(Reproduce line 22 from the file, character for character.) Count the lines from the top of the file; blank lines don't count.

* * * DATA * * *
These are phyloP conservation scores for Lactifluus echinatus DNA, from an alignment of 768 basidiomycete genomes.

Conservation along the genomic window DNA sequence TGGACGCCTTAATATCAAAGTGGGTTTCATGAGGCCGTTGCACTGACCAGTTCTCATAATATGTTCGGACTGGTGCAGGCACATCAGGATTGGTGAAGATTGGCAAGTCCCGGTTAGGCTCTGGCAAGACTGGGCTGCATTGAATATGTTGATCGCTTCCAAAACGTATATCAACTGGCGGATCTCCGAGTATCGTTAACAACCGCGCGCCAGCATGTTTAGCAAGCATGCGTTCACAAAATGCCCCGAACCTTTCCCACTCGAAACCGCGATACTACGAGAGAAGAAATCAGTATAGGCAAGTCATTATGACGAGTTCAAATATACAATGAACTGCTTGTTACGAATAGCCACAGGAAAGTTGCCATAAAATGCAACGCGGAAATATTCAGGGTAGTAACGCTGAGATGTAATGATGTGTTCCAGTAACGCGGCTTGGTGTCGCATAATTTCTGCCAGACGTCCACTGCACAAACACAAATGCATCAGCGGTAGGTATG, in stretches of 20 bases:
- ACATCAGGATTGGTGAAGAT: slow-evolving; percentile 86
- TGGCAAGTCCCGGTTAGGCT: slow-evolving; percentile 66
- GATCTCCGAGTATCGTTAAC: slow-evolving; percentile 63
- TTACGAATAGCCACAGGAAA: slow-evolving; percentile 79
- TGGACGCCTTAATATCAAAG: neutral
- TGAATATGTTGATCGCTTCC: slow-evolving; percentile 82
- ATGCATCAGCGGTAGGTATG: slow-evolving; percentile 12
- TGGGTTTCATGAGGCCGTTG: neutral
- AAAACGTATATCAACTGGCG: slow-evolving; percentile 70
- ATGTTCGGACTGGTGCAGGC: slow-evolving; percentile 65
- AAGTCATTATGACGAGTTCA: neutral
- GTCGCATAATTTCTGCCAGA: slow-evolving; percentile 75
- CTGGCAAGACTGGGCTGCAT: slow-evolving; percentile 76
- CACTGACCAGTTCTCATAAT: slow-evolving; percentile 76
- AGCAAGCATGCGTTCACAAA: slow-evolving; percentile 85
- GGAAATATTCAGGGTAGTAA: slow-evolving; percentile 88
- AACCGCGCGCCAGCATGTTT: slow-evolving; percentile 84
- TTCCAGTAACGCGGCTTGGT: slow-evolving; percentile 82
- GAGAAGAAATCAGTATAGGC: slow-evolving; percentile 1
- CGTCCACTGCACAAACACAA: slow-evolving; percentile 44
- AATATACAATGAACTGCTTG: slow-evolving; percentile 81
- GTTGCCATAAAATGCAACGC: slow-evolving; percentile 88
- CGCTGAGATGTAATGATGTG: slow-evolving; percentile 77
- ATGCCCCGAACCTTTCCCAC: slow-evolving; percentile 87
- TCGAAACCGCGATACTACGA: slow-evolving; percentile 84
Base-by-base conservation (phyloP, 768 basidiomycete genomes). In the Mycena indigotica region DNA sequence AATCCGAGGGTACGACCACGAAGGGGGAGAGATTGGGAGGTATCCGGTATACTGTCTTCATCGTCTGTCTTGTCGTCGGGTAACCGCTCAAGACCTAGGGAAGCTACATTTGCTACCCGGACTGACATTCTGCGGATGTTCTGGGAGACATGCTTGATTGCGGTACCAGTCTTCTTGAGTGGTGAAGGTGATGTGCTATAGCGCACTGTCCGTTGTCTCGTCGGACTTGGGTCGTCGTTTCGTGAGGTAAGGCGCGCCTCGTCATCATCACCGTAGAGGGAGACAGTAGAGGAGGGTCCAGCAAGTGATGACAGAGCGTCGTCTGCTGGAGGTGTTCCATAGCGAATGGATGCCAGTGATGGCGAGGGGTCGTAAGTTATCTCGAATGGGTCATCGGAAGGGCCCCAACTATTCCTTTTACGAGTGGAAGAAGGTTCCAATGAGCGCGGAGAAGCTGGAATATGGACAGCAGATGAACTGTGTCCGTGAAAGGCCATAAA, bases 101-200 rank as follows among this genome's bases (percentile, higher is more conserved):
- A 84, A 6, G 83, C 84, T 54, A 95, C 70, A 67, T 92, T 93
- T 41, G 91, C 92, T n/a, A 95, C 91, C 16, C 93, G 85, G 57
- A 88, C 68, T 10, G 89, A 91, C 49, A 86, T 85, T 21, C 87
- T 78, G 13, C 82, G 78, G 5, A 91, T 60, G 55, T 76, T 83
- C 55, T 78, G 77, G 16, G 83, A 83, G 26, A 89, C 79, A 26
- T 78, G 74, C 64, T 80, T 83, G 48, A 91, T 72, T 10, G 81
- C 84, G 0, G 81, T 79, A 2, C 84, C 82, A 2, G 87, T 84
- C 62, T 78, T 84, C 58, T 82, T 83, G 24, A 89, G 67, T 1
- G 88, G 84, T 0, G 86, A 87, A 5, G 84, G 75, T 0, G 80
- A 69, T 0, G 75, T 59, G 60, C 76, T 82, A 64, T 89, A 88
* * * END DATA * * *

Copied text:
- CGTCCACTGCACAAACACAA: slow-evolving; percentile 44